7. Surging Investor Demands and Shareholder Activism

Echoing global public sentiment, investors will continue to ramp up pressure for robust ESG performance and transparency. A 2023 KPMG survey found that over half of M&A dealmakers have cancelled deals due to material findings of an ESG due diligence process. And headlines such as Glencore’s climate plan being rejected by investors, attempts to sue Shell directors personally for climate risk mismanagement, and the Global Investor Mining Commission on Mining 2030 announcing strong support from investors with US$11 trillion in assets under management signal a clear trend. Meanwhile, a recent proxy firm policy survey shows the “double materiality” debate continues, but climate-related risk disclosure will be central to investor demands and shareholder activism. TCFD alignment is becoming a standard expectation in the face of increasingly frequent and severe extreme weather events worldwide.

8. Growing Executive and Board Competency Risk

Surveys from PwC, BCG, and the INSEAD Corporate Governance Centre during 2023 found that only 27-47% of board directors understand ESG risks and have sufficient ESG competence, on topics ranging from climate change to human rights and EDI. Such findings expose a growing disconnect between evolving investor expectations of fiduciary duty and oversight, and the ESG capabilities of directors and company leaders. ESG upskilling to ensure effective management and governance is expected to be a priority for many companies in the year ahead.

9. Technological Innovation Enabling Performance and Assessment

Technological innovations are likely to play a key role in advancing sustainability priorities. Current commercialization of relevant technologies ranges from the use of AI and data analytics to assess and oversee ESG performance, manage cybersecurity risks, and support health and safety outcomes, to innovative solutions for resource optimization and tailings management (e.g. biomining, bioremediation, waste-to-value, satellite and other real-time monitoring). Along with innovations in materials movement and renewable energy solutions including hydrogen and solar, we are likely to see more rapid innovation foster improved sustainability outcomes and assessment.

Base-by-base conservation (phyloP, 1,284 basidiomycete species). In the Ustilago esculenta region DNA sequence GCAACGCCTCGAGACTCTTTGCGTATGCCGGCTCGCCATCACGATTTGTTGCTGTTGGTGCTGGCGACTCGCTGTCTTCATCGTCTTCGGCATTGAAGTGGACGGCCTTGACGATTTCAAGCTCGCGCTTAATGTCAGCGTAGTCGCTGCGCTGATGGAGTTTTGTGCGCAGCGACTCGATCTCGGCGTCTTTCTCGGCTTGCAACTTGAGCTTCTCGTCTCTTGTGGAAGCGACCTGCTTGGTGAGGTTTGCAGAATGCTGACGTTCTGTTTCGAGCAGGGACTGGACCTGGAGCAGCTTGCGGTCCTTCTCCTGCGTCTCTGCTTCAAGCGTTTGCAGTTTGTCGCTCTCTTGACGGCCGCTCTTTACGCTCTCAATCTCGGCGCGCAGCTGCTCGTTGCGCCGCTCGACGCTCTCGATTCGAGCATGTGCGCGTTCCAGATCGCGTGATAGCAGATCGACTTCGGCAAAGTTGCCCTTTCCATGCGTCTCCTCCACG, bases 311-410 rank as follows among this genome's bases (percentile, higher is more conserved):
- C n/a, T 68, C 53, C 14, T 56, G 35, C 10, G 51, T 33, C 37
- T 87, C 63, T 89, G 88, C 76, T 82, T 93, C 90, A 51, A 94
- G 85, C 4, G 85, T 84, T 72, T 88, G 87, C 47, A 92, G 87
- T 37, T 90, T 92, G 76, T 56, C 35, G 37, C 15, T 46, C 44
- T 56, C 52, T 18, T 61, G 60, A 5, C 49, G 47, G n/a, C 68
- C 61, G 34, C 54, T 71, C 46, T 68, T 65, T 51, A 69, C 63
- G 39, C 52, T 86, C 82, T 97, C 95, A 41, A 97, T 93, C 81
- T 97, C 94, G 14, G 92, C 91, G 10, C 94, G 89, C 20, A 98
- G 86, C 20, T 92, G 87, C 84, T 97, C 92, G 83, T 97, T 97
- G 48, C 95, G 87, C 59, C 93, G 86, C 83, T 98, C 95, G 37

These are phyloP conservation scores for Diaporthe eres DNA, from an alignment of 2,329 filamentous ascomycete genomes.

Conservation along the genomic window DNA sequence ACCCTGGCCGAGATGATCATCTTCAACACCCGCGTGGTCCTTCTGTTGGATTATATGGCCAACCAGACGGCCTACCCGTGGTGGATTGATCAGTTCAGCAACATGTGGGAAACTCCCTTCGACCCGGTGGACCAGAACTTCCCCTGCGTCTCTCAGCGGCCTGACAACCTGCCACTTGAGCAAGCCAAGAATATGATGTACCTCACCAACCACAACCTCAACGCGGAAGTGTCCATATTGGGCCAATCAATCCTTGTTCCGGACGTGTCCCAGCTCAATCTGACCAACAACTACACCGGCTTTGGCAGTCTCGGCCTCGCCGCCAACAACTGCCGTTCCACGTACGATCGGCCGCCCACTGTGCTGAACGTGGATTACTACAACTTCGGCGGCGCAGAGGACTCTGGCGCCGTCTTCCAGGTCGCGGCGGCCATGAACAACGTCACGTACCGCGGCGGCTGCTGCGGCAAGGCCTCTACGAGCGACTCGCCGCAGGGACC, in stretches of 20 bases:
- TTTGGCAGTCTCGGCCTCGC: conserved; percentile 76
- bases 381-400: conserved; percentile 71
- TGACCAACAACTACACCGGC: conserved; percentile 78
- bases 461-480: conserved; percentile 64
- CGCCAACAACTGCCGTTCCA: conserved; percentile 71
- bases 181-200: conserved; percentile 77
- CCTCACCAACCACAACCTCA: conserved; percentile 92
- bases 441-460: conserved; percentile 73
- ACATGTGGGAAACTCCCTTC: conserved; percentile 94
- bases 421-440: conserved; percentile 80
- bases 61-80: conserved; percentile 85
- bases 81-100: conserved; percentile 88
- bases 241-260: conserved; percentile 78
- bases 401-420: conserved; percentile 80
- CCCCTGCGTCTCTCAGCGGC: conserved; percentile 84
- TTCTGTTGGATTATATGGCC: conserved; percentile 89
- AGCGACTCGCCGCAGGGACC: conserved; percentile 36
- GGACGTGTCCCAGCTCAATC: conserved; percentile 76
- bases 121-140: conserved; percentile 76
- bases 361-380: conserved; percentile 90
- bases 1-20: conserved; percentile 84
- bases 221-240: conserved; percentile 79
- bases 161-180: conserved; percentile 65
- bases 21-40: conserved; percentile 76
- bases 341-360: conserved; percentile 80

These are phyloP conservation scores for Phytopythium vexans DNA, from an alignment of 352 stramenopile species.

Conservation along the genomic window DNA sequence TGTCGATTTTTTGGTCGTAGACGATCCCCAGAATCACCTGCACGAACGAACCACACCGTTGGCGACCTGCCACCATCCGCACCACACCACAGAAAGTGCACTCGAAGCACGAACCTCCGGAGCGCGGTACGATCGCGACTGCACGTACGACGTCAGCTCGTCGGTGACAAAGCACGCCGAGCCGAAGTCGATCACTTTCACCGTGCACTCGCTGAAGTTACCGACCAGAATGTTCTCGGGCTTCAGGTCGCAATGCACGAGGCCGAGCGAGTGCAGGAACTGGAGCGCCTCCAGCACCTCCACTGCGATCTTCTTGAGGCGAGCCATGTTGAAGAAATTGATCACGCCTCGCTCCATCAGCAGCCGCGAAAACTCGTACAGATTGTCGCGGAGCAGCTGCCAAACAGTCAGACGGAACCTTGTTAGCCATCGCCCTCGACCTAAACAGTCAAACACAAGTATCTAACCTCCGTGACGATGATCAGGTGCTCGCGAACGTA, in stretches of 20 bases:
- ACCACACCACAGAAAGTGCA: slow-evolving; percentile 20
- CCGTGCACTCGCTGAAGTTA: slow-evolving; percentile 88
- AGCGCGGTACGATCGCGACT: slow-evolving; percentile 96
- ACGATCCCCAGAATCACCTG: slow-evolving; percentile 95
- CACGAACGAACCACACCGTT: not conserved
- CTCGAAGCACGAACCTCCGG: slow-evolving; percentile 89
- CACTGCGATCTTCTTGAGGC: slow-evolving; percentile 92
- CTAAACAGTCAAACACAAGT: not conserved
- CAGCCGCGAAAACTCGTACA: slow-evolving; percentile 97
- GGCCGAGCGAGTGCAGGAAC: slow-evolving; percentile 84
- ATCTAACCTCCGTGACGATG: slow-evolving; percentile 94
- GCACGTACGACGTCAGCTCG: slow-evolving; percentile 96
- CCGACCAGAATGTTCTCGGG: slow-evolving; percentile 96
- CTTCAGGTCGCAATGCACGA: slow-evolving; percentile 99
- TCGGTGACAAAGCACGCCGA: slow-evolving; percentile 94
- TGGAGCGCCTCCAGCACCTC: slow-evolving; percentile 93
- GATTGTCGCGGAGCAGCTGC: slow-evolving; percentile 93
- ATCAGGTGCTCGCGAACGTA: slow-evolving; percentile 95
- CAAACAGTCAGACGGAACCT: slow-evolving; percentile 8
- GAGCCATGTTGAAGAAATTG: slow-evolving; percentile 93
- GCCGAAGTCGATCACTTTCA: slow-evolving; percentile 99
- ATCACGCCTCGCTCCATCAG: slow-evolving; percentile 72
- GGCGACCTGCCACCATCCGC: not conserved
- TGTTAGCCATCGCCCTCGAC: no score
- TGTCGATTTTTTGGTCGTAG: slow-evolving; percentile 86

10. Focus on Sustainable and Responsible Supply Chains

Many companies mapping their supply chains in response to pressure to do so, are struggling immensely. Yet further progress in responsible sourcing and supply chain transparency is likely, given regulatory trends and amplified investor expectations to focus on sustainability across the entire value chain. This year will see many companies venture into understanding their Scope 3 emissions and human rights risks especially.

As the work and disclosure of sustainability continue to mature, rumblings of ESG fatigue and discontent continue too, with some starting to favour the language of “responsible business” instead.  Either way, the core principles of prioritizing risk management, responsible governance, and resilience stand firm; embedding sustainability in how we mine and invest is a trend set to persist despite rising polarization and politicization, war and contentious elections, and unpredictable market behaviour in 2024.

Many mining companies will continue to grapple with increasing ESG performance and reporting expectations, but this will also offer strategic opportunities. The ESG commitments of both investors and miners will be tested in the year ahead. Those who deploy the principles underpinning ESG in risk management and business strategies will better position themselves to strengthen both social licence and financial performance.

To help readers navigate the complexities of the mining ESG landscape in the year ahead, Sympact has compiled a complimentary report: Mining ESG: 2023 in Review and What to Expect in 2024

Rachel Dekker and Elizabeth Freele are the co-founders and managing partners of mining sustainability think tank and ESG consultancy Sympact. Sympact supports companies in ensuring their social performance meets growing expectations through advisory services, ESG training, and thought leadership.



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1 Comment on "Mining’s top 10 ESG trends for 2024"

  1. Too bad. Stick with ESG and go broke. Same as get woke, go broke.